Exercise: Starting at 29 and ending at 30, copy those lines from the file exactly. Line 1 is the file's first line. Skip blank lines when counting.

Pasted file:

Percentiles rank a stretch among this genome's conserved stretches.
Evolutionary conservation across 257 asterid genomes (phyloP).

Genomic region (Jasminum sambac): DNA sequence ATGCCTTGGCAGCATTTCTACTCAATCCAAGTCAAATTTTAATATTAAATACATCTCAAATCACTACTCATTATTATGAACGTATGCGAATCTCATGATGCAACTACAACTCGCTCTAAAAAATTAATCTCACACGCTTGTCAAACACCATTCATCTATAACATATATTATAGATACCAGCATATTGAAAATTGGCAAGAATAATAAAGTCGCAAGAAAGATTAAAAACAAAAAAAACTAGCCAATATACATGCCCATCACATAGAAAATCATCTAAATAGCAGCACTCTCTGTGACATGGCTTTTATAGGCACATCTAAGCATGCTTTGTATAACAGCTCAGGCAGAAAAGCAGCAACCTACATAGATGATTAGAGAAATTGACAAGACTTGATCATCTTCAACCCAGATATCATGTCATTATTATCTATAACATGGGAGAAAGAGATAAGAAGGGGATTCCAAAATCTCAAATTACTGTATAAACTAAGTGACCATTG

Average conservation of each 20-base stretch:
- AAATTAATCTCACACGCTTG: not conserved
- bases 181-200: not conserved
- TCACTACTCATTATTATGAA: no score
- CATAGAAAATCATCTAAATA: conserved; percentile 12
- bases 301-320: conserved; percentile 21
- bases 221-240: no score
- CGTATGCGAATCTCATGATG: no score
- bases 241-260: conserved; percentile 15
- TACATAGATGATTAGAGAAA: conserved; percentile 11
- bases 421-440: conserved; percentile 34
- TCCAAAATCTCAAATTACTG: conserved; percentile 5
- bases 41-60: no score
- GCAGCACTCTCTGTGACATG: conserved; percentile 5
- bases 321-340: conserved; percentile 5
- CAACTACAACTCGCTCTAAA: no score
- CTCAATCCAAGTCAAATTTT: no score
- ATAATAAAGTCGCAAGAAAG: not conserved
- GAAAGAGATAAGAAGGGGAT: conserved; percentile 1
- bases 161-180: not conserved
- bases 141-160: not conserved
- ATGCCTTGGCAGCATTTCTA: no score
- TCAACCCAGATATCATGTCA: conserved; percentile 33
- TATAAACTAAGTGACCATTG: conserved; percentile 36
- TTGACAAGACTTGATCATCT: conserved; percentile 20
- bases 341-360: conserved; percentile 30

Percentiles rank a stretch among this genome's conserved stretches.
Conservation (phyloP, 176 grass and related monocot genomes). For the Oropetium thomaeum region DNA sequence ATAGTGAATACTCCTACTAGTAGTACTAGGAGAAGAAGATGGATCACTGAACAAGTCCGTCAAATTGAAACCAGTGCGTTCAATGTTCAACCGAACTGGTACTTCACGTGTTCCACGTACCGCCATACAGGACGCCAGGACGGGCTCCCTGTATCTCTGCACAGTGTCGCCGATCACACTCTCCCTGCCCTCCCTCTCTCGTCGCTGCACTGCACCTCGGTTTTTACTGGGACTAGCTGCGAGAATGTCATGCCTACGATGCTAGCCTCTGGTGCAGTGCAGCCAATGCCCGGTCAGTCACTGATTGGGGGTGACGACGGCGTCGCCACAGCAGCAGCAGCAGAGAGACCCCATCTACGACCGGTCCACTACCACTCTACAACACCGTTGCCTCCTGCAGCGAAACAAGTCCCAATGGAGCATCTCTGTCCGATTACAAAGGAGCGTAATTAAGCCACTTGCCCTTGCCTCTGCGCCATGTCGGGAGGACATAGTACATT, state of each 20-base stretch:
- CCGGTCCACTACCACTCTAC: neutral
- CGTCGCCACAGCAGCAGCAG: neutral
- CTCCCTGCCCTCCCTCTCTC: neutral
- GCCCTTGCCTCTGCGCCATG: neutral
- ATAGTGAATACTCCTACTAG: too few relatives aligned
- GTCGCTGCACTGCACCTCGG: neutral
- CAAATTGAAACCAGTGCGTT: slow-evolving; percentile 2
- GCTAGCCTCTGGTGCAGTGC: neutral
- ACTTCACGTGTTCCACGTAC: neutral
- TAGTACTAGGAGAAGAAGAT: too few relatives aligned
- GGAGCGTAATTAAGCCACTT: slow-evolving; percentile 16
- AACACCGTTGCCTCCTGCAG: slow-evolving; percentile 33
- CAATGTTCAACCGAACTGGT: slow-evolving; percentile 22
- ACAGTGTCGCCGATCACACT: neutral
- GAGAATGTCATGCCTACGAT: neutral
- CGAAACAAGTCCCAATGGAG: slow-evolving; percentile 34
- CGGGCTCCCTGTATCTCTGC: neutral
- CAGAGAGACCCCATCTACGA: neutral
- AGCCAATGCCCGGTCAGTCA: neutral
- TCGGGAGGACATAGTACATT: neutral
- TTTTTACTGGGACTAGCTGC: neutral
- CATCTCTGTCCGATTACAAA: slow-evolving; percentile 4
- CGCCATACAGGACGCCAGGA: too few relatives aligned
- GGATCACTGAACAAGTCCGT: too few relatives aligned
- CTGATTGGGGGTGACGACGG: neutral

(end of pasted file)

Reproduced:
- bases 341-360: conserved; percentile 30

Percentiles rank a stretch among this genome's conserved stretches.